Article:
However, existing external adjustment mechanisms for this purpose have certain drawbacks that need to be overcome. For example, U.S. Pat. No. 3,323,725 to Hruby, Jr. describes a sprinkler having a stem on a piston within a housing. Water flowing into the housing applies force to the piston to cause the stem to pop up, and then flows through the stem and out of the sprinkler head. An externally adjustable valve arrangement is provided that restricts the flow into the housing to thereby regulate the flow to the stem, and this regulates the flow through the stem out of the sprinkler head.

Although effective in many respects, the valve arrangement described in the Hruby patent affects action of the water against the piston. In other words, the valve impedes the flow to the piston so that upward movement of the stem may be sluggish. Consequently, it is desirable to have an improved externally adjustable valve that regulates water flow without degrading stem movement.

U.S. Pat. No. 2,086,281 to Nelson et al. describes a sprinkler defining separate water passageways into the housing. A first one carries water to push the stem upwardly, and a second provides a path into the stem above the piston. Flow rate is adjusted by an externally adjustable valve that restricts water flow through the second passageway to adjust the flow rate out of the sprinkler head. Although the flow of water to the piston is unimpeded, a relatively complex arrangement is required. Consequently, it is desirable to have an externally adjustable valve that overcomes this concern also.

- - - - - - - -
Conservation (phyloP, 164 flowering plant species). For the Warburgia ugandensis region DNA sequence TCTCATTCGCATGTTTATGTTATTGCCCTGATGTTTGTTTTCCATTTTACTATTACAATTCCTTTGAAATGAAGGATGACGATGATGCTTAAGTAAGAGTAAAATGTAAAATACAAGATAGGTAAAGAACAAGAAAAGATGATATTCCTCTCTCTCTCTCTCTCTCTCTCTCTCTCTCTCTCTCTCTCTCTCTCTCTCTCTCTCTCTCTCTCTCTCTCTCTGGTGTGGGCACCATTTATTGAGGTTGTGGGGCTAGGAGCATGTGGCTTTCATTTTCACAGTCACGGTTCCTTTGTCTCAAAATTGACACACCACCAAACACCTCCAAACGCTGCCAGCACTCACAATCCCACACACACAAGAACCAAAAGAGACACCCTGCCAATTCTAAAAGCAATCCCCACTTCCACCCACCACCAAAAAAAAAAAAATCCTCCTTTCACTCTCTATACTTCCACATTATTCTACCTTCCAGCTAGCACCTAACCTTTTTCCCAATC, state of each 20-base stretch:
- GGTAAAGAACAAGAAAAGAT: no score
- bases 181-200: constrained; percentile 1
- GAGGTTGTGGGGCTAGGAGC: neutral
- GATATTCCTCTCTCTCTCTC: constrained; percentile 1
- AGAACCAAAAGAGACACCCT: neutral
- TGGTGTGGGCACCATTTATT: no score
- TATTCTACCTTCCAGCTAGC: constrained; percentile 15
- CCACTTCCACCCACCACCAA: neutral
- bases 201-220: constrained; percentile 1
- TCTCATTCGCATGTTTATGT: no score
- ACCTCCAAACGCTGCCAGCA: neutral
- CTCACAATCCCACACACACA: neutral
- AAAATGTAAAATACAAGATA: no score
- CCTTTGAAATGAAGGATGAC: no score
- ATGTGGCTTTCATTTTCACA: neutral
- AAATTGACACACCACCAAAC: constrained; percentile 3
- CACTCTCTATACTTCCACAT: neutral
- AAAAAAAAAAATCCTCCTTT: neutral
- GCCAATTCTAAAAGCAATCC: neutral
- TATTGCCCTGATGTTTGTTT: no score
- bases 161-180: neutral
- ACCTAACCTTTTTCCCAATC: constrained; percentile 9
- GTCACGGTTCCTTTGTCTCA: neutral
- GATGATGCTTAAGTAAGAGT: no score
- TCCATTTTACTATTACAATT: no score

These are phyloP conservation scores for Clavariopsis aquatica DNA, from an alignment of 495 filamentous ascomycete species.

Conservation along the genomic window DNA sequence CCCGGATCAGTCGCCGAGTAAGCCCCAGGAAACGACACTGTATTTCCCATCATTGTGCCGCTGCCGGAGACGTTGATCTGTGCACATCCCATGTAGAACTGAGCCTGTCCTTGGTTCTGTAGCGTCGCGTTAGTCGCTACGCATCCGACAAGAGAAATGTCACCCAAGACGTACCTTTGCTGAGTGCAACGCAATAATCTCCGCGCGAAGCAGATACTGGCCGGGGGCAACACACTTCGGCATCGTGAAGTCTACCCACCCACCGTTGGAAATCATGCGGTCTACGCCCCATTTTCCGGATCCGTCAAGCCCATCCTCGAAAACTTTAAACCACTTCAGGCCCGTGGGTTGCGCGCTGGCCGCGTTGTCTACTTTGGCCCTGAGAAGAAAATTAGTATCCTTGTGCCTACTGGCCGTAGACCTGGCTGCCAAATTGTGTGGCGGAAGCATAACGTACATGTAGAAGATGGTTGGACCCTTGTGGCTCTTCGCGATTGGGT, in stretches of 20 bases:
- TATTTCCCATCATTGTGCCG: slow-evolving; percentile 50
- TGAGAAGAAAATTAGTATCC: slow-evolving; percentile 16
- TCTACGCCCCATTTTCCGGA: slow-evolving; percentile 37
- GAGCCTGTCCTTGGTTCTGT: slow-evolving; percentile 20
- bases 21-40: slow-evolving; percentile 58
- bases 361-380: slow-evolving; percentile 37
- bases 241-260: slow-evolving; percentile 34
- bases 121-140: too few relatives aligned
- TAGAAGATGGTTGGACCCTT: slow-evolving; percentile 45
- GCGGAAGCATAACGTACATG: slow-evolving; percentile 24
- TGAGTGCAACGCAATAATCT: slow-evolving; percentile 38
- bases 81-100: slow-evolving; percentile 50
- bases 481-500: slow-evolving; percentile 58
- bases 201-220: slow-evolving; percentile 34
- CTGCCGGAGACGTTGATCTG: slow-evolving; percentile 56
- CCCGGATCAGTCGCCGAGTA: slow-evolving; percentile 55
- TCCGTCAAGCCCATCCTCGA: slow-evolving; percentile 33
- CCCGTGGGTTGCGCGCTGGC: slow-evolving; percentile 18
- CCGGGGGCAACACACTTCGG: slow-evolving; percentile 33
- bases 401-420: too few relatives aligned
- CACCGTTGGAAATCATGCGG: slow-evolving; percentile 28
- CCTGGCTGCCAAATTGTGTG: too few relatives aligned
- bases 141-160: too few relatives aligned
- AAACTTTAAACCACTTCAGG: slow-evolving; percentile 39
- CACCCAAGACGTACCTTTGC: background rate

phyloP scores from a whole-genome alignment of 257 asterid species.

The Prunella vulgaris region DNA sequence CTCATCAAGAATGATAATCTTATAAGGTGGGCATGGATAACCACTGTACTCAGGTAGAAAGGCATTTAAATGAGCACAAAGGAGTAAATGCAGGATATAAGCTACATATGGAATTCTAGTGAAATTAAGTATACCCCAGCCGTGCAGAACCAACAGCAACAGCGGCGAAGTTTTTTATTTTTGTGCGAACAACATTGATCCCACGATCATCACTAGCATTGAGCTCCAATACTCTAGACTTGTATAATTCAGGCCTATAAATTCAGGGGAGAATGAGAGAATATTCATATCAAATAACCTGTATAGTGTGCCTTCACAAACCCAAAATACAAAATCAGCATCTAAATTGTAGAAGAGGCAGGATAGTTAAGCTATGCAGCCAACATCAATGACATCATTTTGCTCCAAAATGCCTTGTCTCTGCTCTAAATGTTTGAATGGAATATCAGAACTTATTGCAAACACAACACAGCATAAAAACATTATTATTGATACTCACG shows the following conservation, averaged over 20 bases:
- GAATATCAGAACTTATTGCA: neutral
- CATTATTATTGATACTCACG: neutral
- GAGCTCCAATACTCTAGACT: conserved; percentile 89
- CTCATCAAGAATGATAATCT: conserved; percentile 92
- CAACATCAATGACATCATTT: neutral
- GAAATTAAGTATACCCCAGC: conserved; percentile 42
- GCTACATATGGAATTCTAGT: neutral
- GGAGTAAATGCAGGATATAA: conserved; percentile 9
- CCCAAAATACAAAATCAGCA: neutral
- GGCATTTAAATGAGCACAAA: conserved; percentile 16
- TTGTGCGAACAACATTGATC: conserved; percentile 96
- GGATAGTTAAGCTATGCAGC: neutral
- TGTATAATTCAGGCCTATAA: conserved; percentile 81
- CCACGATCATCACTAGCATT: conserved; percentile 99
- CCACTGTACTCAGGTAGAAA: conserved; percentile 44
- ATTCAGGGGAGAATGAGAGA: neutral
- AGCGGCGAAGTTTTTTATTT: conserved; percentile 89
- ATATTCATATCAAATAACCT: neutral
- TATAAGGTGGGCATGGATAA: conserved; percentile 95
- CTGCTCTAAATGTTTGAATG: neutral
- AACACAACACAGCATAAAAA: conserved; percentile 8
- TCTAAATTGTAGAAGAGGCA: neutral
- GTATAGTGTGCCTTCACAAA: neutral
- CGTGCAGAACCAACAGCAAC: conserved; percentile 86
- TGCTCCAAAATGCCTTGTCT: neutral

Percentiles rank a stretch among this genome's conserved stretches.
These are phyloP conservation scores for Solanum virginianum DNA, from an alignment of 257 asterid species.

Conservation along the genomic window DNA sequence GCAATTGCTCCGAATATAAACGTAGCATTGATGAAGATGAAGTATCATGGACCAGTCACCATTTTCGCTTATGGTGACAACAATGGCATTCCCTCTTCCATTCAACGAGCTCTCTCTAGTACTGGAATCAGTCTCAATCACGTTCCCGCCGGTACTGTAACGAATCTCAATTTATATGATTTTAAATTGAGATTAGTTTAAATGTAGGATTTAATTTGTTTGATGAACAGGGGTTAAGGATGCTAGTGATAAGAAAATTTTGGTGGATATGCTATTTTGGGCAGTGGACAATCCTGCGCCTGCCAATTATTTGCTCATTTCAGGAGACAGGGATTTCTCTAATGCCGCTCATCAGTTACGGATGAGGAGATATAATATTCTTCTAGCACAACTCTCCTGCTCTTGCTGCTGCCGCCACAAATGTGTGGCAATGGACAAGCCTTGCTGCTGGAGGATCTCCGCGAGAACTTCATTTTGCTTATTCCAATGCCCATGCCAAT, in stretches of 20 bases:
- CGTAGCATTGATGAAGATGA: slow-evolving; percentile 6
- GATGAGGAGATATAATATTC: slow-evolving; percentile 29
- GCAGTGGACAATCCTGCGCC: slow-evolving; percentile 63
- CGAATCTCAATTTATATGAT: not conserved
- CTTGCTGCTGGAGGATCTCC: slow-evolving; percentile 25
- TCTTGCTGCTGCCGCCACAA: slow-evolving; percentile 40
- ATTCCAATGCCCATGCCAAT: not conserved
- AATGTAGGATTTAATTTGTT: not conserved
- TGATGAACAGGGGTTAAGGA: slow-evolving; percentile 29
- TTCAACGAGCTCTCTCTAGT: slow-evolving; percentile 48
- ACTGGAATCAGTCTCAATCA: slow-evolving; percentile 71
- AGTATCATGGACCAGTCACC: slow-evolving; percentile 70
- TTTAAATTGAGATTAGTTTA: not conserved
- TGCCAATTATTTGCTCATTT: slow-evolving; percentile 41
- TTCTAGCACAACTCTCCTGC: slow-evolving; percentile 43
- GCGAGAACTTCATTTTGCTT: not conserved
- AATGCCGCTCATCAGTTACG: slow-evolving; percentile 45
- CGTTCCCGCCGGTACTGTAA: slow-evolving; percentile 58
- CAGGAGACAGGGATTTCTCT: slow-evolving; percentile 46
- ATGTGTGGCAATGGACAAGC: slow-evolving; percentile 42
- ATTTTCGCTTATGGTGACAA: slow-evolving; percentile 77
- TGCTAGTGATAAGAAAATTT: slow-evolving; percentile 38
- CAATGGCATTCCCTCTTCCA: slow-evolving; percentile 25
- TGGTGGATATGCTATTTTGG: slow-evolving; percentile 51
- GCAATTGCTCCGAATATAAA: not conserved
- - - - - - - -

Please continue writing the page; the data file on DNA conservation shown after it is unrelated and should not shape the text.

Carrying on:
U.S. Pat. No. 3,940,066 to Hunter describes a sprinkler that employs a valve element in the form of a collar on the stem above the piston. Twisting the stem varies alignment of orifices in the collar and the stem to regulate flow into the stem. Thus, the flow to the piston is unimpeded. However, the stem must be twisted just the right amount, often just several degrees over the entire adjustment range. This demands careful attention and manual dexterity, and the problem is compounded when the stem is wet and more difficult to grasp. In addition, the stem is easily twisted out of a desired position by inadvertent contact as well as by such occurrences as a curious child manipulating the stem. Consequently, it is desirable to have an externally adjustable valve that overcomes these concerns as well.

SUMMARY OF THE INVENTION

This invention recognizes the problems associated with the prior art and provides a new and improved pop-up sprinkler having an externally adjustable valve with the desired attributes.